by Stevie Ray
First published in the Business Journal Newspapers, January 2021
Right now, in America and across the world, every business leader has one thing on their mind, “How can I keep my staff focused and productive during one of the most stressful periods in history?” Your business might be afflicted with changing sales patterns, distance working, and economic upheaval, but the greatest threat to your company is rising stress levels among your staff. Stress doesn’t just make people feel bad, long-term stress decreases mental acuity, creative problem-solving, communication skills, and cognition. Add increased rates of illness, and the impact of stress will certainly be seen on your P&L.
Some companies deal with stress with a let’s push through this approach. That approach does work, but only for Acute Stress. Acute stress is short-term, like a traffic jam or a heated argument. The human brain is designed to manage acute stress. However, chronic stress—negative events that last a few hours each day over a period of weeks—is beyond the brain’s ability to mitigate. When in chronic stress, the brain engages in the General Adaptation Syndrome. This syndrome has three stages: Alarm Reaction Stage: the fight-or-flight response, Resistance Stage; the body attempts to repair itself. If stress does not dissipate, this stage can cause irritability and poor concentration, Exhaustion Stage: a draining of physical and emotional resources, resulting in burnout.
Rather than employ quick pick-me-ups—which boost morale only briefly—leaders should consider the issue of Locus of Control, a term in psychology which refers to where control is thought to originate in someone’s life. People who feel an Internal Locus of Control believe that the events in their life are the result of their own actions. People who feel an External Locus of Control feel that events are the result of the world acting upon them. Even though both types of people experience the same event, those with an internal locus of control experience less stress, recover from the negative events more quickly, and are more productive.
To be clear, it is not who actually has control over their environment that matters, it is those who feel in control who do better in life. If a child gets good grades and you say, “That is wonderful. You are naturally smart,” or “You are so gifted,” you are fostering an external locus of control. The positive outcomes are a result of factors outside of the child’s control. However, if you say, “You must have worked very hard to get those grades,” you are fostering an internal locus of control. Children who feel an internal locus of control go on to choose more challenging work, and excel at future tasks. Those with an external locus of control shy away from difficult challenges, and get lower grades. In short, it isn’t the size of the challenge that causes stress, it is the belief in the individual that they have control over their situation that allows them to succeed.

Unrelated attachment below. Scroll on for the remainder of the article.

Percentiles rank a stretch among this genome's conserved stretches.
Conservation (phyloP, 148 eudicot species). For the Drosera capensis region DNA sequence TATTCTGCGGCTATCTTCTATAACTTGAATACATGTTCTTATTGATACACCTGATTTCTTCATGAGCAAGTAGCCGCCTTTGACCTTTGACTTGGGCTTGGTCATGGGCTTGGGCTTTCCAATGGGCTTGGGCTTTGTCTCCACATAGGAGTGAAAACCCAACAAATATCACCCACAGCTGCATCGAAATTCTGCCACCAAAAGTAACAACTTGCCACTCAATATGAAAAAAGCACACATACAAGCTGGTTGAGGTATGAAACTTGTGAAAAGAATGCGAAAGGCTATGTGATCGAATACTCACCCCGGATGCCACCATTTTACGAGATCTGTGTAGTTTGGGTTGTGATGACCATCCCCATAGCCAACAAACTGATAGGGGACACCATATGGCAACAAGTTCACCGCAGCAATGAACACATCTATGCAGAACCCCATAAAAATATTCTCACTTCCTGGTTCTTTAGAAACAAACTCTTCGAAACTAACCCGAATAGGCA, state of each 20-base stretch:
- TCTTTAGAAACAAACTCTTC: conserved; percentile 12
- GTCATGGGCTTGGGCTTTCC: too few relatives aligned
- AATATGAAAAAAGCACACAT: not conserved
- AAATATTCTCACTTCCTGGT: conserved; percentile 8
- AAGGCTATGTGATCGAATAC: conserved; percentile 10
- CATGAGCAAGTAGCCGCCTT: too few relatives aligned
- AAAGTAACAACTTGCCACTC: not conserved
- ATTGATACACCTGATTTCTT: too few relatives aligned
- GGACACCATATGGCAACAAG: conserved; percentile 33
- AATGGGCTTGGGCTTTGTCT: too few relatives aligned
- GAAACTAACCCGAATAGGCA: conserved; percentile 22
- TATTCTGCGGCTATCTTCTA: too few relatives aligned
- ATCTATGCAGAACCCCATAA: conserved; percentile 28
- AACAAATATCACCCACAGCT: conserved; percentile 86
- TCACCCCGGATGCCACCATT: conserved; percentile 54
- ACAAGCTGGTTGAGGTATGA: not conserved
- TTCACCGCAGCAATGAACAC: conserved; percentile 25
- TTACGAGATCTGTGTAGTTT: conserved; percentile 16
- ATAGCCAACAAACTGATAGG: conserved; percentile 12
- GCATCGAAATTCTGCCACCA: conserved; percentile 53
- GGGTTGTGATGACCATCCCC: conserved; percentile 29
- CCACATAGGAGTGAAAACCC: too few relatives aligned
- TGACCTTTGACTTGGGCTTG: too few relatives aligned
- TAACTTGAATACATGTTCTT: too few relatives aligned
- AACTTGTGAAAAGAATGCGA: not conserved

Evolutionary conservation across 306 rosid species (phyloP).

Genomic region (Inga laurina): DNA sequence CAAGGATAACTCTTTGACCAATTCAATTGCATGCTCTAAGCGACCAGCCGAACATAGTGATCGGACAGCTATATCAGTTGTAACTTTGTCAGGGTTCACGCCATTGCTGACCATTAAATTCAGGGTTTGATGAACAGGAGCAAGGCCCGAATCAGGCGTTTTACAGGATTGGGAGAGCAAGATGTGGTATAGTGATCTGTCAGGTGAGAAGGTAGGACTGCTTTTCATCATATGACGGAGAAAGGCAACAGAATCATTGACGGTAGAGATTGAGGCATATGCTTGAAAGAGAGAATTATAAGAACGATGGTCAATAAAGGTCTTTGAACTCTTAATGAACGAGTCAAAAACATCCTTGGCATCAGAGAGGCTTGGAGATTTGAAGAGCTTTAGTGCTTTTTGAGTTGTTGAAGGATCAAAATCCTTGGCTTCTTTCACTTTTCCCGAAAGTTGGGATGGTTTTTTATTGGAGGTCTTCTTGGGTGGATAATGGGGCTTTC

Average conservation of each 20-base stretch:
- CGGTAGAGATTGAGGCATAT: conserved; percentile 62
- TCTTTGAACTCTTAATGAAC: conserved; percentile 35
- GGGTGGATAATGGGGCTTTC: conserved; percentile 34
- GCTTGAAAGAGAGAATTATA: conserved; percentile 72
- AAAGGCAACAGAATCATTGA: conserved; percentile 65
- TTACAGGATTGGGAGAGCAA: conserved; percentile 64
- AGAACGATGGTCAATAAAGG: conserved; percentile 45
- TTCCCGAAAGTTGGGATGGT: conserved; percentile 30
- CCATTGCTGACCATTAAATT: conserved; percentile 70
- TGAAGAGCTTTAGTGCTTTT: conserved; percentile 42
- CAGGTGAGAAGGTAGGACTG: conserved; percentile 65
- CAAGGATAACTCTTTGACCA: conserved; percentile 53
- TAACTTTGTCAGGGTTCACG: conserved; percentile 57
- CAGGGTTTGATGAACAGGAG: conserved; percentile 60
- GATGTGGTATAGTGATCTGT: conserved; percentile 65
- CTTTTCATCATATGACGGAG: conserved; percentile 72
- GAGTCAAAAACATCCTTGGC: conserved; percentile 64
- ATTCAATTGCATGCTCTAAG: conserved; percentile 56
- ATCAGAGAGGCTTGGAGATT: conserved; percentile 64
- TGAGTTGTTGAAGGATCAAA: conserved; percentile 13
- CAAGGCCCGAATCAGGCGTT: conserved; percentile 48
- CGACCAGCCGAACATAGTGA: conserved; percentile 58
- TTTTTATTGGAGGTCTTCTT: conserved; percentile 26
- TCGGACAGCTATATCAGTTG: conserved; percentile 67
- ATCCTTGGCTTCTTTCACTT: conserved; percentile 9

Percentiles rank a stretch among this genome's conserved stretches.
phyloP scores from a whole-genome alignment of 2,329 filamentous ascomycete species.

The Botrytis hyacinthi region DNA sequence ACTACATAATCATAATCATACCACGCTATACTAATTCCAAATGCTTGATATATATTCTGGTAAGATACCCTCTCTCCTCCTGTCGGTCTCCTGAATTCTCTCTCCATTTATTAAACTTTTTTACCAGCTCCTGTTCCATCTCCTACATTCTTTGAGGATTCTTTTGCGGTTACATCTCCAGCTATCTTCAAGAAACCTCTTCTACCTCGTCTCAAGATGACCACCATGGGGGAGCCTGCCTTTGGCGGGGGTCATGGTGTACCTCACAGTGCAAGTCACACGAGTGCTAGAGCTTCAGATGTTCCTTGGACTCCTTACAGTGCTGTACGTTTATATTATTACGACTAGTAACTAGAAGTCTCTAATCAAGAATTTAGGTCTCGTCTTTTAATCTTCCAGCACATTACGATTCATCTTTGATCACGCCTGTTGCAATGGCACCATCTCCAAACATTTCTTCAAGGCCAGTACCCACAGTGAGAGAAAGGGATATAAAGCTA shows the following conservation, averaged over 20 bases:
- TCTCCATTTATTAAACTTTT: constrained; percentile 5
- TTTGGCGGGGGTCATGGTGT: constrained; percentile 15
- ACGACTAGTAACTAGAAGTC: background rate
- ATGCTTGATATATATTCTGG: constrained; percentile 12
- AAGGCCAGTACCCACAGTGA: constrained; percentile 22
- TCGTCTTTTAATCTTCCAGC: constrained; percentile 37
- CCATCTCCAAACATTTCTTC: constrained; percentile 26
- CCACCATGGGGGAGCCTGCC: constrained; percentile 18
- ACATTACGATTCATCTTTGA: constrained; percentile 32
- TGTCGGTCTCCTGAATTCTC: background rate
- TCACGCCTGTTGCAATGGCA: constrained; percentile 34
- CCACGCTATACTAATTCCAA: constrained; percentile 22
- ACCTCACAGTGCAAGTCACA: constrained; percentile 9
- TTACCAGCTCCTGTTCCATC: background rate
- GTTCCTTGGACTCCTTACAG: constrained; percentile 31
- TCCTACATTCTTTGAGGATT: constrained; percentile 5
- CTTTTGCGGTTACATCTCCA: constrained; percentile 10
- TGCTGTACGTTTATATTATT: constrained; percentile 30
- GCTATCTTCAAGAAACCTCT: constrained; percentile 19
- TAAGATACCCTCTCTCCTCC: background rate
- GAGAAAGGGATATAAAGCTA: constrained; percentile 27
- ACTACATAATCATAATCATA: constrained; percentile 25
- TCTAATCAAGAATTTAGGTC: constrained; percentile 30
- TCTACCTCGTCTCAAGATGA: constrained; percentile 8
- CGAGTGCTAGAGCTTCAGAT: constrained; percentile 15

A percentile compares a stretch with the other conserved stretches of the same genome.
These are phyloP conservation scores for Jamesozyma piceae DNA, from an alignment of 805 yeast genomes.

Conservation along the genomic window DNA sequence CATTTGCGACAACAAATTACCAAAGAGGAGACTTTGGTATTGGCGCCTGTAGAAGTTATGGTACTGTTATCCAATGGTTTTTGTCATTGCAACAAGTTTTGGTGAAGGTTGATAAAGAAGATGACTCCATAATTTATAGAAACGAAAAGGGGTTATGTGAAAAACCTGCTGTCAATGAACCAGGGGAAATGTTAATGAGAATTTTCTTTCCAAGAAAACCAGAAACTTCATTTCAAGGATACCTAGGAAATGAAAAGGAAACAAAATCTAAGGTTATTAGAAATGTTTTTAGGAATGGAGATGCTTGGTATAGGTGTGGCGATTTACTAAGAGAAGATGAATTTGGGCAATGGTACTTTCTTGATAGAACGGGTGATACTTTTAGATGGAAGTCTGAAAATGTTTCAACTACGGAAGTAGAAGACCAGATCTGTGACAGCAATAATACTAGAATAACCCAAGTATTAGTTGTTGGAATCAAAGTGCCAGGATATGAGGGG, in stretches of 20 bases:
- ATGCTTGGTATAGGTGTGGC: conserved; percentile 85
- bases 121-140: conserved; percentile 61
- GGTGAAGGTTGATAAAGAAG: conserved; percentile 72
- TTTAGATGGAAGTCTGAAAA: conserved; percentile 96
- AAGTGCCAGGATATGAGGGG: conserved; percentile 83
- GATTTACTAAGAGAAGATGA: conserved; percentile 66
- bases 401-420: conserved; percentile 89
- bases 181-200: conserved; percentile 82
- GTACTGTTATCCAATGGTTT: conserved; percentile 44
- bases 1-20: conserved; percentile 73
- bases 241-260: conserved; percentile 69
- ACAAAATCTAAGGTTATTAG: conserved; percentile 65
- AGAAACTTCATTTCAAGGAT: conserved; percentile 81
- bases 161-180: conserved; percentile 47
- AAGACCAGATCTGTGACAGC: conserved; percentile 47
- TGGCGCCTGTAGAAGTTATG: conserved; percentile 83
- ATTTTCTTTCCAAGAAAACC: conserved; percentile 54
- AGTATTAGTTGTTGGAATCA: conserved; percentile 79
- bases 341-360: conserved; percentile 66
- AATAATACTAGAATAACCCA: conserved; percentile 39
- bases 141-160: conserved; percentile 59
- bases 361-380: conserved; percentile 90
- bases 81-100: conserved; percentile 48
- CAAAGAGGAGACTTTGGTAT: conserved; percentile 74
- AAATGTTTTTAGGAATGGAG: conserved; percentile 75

It is easy to see the comparison between school children and your staff. How well your staff can face potentially stressful challenges goes beyond effective training, and the tools they have to perform their job. Those two factors certainly do play a role in employee satisfaction and success, but the ability to employ those factors depends on whether the employee feels in control of their life. The great thing about locus of control is, we don’t need to actually be in control, we just need to feel in control. In studies about stress and productivity, those subjects who were able control even minor decisions fared better. In one study, subjects were placed in a booth and told that an uncomfortably loud buzzer would sound every few minutes. Some subjects were given a button and told that they could choose when the buzzer would sound. Other subjects had no control over the buzzer. Both groups were subjected to the same negative stimulus, but those with the button reported feeling no stress at all.
Rather than saying, “Don’t worry, I’ve got this,” give your staff a feeling of control by asking their input, take a vote rather than issue a directive, allow them to make as many decisions as possible, no matter how insignificant. Controlling everyday decisions puts the power back into their hands, and helps them navigate the stressful waters ahead.
Stevie Ray is a nationally recognized corporate speaker and trainer, helping companies improve communication skills, customer service, leadership, and team management. He can be reached at www.stevierays.org or email@example.com.